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Beating Apple's exclusivity: How Microsoft caters to developers while Google does not

Recently, in a jocular back and forth between Matthew Mller (ZDNet), myself and Chad Garrett of TiPB, Chad suggested that we're enjoying just old ports of iPhone games and therefore nothing special when it comes to things like Assassin's Creed.

But after reading John Gruber's excellent article on Where Are the Android Killer Apps? I realized that Microsoft has done something that Google/Android have not: taken away Apple's exclusivity on various games and killer apps. Sure, we don't have nearly as many and are still lacking some big ones, but isn't that just a matter of time? Here's Gruber's quote on the matter which sums it up perfectly:

A final thought, regarding Android’s relative weakness as a software platform. iOS’s exclusivity for a bunch of big-name mobile games — Need for Speed Undercover, Star Wars: Battle for Hoth, Monopoly, Tetris, The Sims, Assassin’s Creed — has been broken. Not by Android, where none of these games exist, but by Windows Phone 7, a one-month-old platform.

That really is huge. Why, despite how popular Android is, have they failed to get many big titles? Why no killer, exclusive apps, except the closely held "Google experience" ones (e.g. Gmail, Google Talk)? We already know about why there's no Netflix (poor security, fragmentation).

Of course we know the answer: Microsoft puts a lot of emphasis on courting developers, even throwing money at them to cover the cost of development. Sure it's brash, perhaps uncouth but it works. Remember, this about the ends (consumer experience) not so much the means (save it for you business ethics class). Fact is, at this pace, Microsoft and Windows Phone 7 will have more quality big-name offerings than Android, who's big sellers instead tend to be ones that modify or fix the OS.

Sounds a lot like our old Windows Mobile, aka the past.

So yes, Apple, we'll take your ports and exclusives and any apps that make your platform "unique"--you'll loose that  and a reason for people to choose your product over Windows Phone 7.

Daniel Rubino
Executive Editor

Daniel Rubino is the Executive Editor of Windows Central, head reviewer, podcast co-host, and analyst. He has been covering Microsoft here since 2007, back when this site was called WMExperts (and later Windows Phone Central). His interests include Windows, Microsoft Surface, laptops, next-gen computing, and arguing with people on the internet.

  • I'm primarily a Microsoft Developer, and I've never received any money from Microsoft, but I do thank them for a development environment and tool set that doesn't make me want to bash my head into the concrete (see Android\java's eclipse, and iphones Xcode). I don't consider it 'brash, perhaps uncouth' to not want your developers lives to be hell, but I'd also take any money.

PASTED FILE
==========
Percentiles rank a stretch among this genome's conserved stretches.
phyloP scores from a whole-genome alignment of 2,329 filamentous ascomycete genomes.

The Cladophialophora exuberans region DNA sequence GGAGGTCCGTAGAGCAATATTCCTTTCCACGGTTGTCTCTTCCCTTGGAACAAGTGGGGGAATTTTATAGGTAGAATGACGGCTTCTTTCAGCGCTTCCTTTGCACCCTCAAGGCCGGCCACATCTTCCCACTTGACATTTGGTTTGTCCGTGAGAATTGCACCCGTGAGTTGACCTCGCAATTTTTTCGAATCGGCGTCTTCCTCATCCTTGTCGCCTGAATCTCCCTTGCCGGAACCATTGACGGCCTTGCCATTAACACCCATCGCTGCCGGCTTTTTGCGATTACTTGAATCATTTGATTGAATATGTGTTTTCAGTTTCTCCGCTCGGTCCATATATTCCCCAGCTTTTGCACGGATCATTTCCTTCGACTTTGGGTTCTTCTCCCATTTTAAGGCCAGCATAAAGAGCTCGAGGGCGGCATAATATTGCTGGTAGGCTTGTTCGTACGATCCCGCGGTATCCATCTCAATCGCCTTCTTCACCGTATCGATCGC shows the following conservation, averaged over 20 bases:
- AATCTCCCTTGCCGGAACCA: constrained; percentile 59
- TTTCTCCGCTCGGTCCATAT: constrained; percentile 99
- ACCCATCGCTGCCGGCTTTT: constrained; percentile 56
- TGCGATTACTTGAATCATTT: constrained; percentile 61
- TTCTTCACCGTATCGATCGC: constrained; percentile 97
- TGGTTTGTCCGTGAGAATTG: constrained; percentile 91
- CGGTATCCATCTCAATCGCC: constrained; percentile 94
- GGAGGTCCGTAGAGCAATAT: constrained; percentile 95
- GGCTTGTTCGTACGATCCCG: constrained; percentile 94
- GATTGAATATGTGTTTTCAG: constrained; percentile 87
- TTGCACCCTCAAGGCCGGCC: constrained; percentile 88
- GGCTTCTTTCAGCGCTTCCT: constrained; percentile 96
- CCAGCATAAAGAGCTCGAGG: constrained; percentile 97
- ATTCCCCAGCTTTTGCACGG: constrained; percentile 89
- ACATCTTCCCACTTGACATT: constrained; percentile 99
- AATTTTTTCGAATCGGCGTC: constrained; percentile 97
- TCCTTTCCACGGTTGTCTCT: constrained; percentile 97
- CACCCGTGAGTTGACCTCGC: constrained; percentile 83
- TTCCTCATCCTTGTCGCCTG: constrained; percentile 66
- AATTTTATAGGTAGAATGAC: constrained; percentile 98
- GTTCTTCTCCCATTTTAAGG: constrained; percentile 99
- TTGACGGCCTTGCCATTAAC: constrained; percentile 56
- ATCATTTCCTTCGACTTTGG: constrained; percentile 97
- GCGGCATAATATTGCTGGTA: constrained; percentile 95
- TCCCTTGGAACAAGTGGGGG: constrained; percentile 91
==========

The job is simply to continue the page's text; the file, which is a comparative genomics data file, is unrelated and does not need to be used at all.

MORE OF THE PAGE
• Shouldn't the title be Baiting
  • Nice try, but no. Unlike actual baiting, like yours, the article makes a good point: apps that used to be exclusively available on iPOS are becoming available on the only recently debuted WP7 while still taking a while, if at all, on the 2-year-old and more popular Android. Despite all the fear and hate leading to and after the release of WP7, it's becoming clearer that MS made the correct decision in starting anew, rather than continuing on the path it was on.
  • Not really, because Android is a PITA to develop for, especially when it comes to more intensive stuff like games. Though just doing the graphics for a game, the programmer I'm working with, who was an early Android adopter, is sick of it from that perspective.
  • The first day I purchased my evo I thought where are the movie apps and where are the games? I'm so glad I have a wp7 device!!!!!
  • The problem is that Microsoft made the bad decision to keep the "windows" name in the new OS. If u ask 10 people which OS is more modern Android or WP7, 9 of them will answer Android (which is of course not true)
  • This article is incorrect as far as WP7 being the platform to break the exclusivity. A lot of those games you mentioned came out on the webOS platform months ago; some of them at the beginning of this year. I haven't had my Palm Pre for a few months now so I haven't kept track but I know that at least Need for Speed, Tetris, Monopoly, and The Sims were all on webOS.
  • Fair enough on the games but it misses the large point of Gruber's article which we can now ask about PalmOS: Where are the killer PalmOS apps? Because I don't see any and certainly the buying public doesn't know either.
  • Shouldn't it say "lose" rather than "loose"?/grammarnazi
  • Rereading after following a link from Parachute Panic ( response to the idea that Microsoft is being a bit on the shady side for paying developers to create games, I'm calling BS. How is this any different from any company hiring contractors? In some cases the company outright owns the fruits of the contractors' labors; in others the contractors' own the rights. I've been in both situations, and both are far from shady.